could do the same for Wilmington.
But others are fighting the proposal, saying it condones drug use
and sends the wrong message to youth.
Delaware is one of nine states where it is illegal to sell
syringes to someone knowing they will be used to inject illegal
drugs, according to a 2002 survey by Temple University. Other
states have changed paraphernalia laws to accommodate
Needle-exchange programs have been around since 1986, when
activists operated an underground campaign in Boston, said David
Purchase, executive director of the North American Syringe
Exchange Network. The organization, based in Tacoma, Wash.,
supports and helps start exchange programs, coordinates a national
conference and awards grants to programs.
There are now more than 180 exchange programs nationwide, he said.
4. MARIJUANA REFORM TO TAP GRASSROOTS THIS NOVEMBER
Few domestic policy issues enjoy such deep-rooted public support
as does marijuana law reform, in particular the legalization of
medicinal pot for seriously ill patients. Yet despite nationwide
polls indicating that some 8 in 10 Americans back reform,
politicians at the state and especially federal level continue to
oppose even minor changes in existing policy, as evident by
Congress' refusal to hold hearings on a pair of proposed bills
seeking to exempt state-authorized medical marijuana patients from
federal arrest and prosecution.
As a result of this chasm between the public and their elected
officials regarding pot policy, proponents of reform have in
recent years taken the issue directly to the voters via statewide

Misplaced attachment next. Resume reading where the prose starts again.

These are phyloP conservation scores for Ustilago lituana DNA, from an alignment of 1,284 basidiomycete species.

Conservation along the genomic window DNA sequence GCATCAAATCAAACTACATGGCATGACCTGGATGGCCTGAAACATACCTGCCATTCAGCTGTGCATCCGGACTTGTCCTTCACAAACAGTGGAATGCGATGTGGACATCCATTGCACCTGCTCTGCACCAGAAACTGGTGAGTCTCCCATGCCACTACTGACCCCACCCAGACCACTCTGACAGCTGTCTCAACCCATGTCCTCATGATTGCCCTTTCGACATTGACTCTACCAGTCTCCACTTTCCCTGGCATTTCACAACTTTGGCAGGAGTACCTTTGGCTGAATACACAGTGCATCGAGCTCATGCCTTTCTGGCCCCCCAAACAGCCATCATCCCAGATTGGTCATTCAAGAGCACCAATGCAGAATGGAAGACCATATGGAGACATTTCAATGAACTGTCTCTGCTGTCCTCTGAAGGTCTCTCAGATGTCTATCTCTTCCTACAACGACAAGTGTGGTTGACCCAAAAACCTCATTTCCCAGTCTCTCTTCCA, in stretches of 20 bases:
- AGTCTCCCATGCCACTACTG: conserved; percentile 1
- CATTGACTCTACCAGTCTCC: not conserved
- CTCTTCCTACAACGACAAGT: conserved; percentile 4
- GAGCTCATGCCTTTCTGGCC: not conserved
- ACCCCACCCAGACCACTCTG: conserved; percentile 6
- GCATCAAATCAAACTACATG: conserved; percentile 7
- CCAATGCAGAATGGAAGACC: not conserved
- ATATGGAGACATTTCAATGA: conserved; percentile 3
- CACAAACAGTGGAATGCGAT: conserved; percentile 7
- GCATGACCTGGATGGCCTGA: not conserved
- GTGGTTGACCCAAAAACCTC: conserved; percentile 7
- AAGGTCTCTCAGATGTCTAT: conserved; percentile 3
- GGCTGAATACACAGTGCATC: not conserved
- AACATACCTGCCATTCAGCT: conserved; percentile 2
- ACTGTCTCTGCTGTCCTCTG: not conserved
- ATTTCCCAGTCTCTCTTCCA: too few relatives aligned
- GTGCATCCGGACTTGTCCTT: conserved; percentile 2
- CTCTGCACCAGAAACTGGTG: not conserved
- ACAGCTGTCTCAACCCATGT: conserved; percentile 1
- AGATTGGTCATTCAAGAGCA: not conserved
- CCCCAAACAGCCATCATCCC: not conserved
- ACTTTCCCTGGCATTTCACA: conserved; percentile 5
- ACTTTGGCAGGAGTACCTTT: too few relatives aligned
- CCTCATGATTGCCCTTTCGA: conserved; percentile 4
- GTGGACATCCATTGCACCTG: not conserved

and local ballot initiatives – most notably, passing state laws in
Alaska, California, Colorado, Maine, Nevada, Oregon, and
Washington exempting qualified patients from criminal prosecution
for the possession and use of medicinal marijuana when such use is
recommended by their physician.
This November's Presidential election will be no exception, as a
bumper crop of initiatives addressing marijuana policy and
enforcement will appear on various state and municipal ballots.
Below is a summary of this November's more prominent marijuana law
5. FRUSTRATED TRAFFICKERS TARGET AGENTS -
Smugglers of drugs and aliens, desperate to protect their
illicit cargoes, have reacted with increased violence against
U.S. Border Patrol agents involved in a new law-enforcement
initiative aimed at gaining "operational control" of the
Eighty-nine agents have been assaulted so far this year in an
escalating series of attacks by the smugglers -- some shot at
with automatic weapons, while others were attacked with
block-sized rocks or had their vehicles rammed by armed
smugglers, Border Patrol Chief David V. Aguilar said yesterday.
Chief Aguilar believes the smugglers are striking out because
they are beginning to suffer financial losses as a result of the
border enforcement program, known as the Arizona Border Control
Initiative, although incidents of violence have increased this
year all along the U.S.-Mexico border.